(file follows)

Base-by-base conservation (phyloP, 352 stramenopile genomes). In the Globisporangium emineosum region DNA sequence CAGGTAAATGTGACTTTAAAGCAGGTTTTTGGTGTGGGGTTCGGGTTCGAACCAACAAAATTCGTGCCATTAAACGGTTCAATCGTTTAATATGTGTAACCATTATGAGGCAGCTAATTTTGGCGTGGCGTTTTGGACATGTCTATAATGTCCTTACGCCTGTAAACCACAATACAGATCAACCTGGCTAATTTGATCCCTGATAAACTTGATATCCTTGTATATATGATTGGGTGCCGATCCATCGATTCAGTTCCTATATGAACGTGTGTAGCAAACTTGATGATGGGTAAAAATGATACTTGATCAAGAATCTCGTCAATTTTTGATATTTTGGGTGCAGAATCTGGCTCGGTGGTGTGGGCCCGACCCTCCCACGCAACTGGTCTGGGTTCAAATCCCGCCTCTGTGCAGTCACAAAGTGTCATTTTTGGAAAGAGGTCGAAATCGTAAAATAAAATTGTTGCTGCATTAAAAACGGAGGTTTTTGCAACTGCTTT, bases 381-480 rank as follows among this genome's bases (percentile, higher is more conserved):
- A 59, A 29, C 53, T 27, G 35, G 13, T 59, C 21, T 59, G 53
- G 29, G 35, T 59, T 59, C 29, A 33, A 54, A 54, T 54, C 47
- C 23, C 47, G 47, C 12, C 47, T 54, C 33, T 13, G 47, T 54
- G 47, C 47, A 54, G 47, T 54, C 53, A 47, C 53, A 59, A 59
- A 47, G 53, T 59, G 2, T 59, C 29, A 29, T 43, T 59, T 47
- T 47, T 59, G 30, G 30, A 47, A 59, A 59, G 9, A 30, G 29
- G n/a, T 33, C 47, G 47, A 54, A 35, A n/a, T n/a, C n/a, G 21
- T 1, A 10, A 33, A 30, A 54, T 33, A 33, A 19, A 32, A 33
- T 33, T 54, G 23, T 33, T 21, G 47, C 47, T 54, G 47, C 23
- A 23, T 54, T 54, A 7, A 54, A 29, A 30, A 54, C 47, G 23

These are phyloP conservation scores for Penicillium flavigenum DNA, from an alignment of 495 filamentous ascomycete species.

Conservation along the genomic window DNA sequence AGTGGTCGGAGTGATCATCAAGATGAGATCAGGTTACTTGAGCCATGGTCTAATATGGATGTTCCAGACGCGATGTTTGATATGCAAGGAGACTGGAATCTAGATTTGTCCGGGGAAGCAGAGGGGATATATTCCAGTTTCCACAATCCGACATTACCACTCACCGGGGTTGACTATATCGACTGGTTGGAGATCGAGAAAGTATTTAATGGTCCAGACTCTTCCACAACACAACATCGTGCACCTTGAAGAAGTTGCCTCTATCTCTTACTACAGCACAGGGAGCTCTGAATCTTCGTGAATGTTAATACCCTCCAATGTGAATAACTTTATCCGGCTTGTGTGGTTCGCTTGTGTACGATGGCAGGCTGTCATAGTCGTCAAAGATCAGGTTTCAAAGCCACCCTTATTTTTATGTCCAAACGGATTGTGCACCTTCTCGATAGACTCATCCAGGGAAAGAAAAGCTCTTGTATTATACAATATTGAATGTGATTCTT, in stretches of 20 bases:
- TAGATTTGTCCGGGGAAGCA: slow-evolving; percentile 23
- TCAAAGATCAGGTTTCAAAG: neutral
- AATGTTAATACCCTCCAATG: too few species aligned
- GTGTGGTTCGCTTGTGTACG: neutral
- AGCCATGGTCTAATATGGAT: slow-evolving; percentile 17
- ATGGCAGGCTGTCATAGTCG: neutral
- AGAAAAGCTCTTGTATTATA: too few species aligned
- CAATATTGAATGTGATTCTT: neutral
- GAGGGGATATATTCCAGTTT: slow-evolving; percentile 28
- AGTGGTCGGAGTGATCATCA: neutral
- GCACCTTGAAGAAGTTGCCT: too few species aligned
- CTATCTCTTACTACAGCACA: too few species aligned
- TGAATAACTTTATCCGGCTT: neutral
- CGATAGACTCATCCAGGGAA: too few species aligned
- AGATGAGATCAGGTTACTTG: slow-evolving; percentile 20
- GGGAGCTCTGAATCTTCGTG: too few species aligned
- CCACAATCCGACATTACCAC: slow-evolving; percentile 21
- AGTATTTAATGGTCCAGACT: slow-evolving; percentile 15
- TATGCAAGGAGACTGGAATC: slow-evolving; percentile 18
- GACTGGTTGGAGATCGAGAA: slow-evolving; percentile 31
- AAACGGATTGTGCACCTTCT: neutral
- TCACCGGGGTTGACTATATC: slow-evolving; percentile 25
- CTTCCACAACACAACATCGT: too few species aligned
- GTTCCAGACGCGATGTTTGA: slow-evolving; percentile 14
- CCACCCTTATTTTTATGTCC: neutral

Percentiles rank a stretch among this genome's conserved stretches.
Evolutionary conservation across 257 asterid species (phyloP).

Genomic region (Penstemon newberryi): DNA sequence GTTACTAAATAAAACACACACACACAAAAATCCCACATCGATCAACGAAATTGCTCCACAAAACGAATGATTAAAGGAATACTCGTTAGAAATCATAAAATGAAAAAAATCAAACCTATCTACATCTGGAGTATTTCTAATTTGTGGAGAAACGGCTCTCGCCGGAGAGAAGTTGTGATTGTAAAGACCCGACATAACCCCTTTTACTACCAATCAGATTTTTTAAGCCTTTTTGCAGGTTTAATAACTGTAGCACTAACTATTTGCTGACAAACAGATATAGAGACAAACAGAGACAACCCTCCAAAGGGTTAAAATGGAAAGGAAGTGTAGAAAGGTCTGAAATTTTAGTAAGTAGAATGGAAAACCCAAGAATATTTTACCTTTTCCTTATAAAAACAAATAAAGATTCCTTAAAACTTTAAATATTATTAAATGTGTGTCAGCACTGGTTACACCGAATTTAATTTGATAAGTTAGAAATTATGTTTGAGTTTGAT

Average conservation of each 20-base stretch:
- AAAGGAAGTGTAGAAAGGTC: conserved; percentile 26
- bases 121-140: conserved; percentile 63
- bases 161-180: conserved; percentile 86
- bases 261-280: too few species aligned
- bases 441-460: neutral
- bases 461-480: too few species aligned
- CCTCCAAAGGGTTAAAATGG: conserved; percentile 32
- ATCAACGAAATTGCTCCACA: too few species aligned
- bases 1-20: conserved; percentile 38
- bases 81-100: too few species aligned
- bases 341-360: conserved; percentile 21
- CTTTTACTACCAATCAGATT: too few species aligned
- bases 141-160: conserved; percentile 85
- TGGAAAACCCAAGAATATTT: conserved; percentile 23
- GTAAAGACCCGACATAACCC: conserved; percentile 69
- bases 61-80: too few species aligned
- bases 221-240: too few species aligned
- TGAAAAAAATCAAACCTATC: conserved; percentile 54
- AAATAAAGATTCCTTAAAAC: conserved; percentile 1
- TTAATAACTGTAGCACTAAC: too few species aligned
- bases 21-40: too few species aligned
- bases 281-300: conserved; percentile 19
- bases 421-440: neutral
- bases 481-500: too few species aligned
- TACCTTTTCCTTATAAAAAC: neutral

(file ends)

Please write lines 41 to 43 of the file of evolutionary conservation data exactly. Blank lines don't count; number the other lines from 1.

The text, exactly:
Genomic region (Penstemon newberryi): DNA sequence GTTACTAAATAAAACACACACACACAAAAATCCCACATCGATCAACGAAATTGCTCCACAAAACGAATGATTAAAGGAATACTCGTTAGAAATCATAAAATGAAAAAAATCAAACCTATCTACATCTGGAGTATTTCTAATTTGTGGAGAAACGGCTCTCGCCGGAGAGAAGTTGTGATTGTAAAGACCCGACATAACCCCTTTTACTACCAATCAGATTTTTTAAGCCTTTTTGCAGGTTTAATAACTGTAGCACTAACTATTTGCTGACAAACAGATATAGAGACAAACAGAGACAACCCTCCAAAGGGTTAAAATGGAAAGGAAGTGTAGAAAGGTCTGAAATTTTAGTAAGTAGAATGGAAAACCCAAGAATATTTTACCTTTTCCTTATAAAAACAAATAAAGATTCCTTAAAACTTTAAATATTATTAAATGTGTGTCAGCACTGGTTACACCGAATTTAATTTGATAAGTTAGAAATTATGTTTGAGTTTGAT

Average conservation of each 20-base stretch:
- AAAGGAAGTGTAGAAAGGTC: conserved; percentile 26